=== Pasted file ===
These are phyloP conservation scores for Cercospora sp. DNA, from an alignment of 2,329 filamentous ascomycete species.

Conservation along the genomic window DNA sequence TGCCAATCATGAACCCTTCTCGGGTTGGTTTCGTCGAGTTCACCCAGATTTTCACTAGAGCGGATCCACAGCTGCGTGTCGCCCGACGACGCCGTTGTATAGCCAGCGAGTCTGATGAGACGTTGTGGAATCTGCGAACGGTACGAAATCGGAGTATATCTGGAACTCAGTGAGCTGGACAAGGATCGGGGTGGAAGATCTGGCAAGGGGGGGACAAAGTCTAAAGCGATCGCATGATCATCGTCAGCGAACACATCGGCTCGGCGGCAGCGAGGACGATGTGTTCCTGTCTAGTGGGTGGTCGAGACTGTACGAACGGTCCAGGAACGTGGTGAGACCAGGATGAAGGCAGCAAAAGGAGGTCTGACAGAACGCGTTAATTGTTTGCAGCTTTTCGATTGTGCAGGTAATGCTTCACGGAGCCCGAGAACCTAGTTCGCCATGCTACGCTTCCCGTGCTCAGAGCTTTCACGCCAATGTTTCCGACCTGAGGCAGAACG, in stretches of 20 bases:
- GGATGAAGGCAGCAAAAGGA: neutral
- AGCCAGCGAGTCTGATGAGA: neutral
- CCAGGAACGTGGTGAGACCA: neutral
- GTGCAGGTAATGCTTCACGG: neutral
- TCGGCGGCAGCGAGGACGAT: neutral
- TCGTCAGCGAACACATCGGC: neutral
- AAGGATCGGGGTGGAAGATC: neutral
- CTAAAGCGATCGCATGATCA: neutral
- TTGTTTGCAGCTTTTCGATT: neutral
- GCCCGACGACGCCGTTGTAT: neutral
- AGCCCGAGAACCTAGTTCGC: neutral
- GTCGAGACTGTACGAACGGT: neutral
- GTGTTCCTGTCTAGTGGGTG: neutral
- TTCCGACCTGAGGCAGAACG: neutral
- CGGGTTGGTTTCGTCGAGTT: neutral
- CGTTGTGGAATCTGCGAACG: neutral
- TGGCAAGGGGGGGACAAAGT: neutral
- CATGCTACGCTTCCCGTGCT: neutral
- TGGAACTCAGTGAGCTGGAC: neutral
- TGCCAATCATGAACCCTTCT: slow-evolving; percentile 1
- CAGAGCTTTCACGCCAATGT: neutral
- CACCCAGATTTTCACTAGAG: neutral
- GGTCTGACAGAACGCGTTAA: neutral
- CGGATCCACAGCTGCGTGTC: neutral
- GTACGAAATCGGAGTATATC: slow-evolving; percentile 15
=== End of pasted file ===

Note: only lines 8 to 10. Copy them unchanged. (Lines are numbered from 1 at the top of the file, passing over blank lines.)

- TCGTCAGCGAACACATCGGC: neutral
- AAGGATCGGGGTGGAAGATC: neutral
- CTAAAGCGATCGCATGATCA: neutral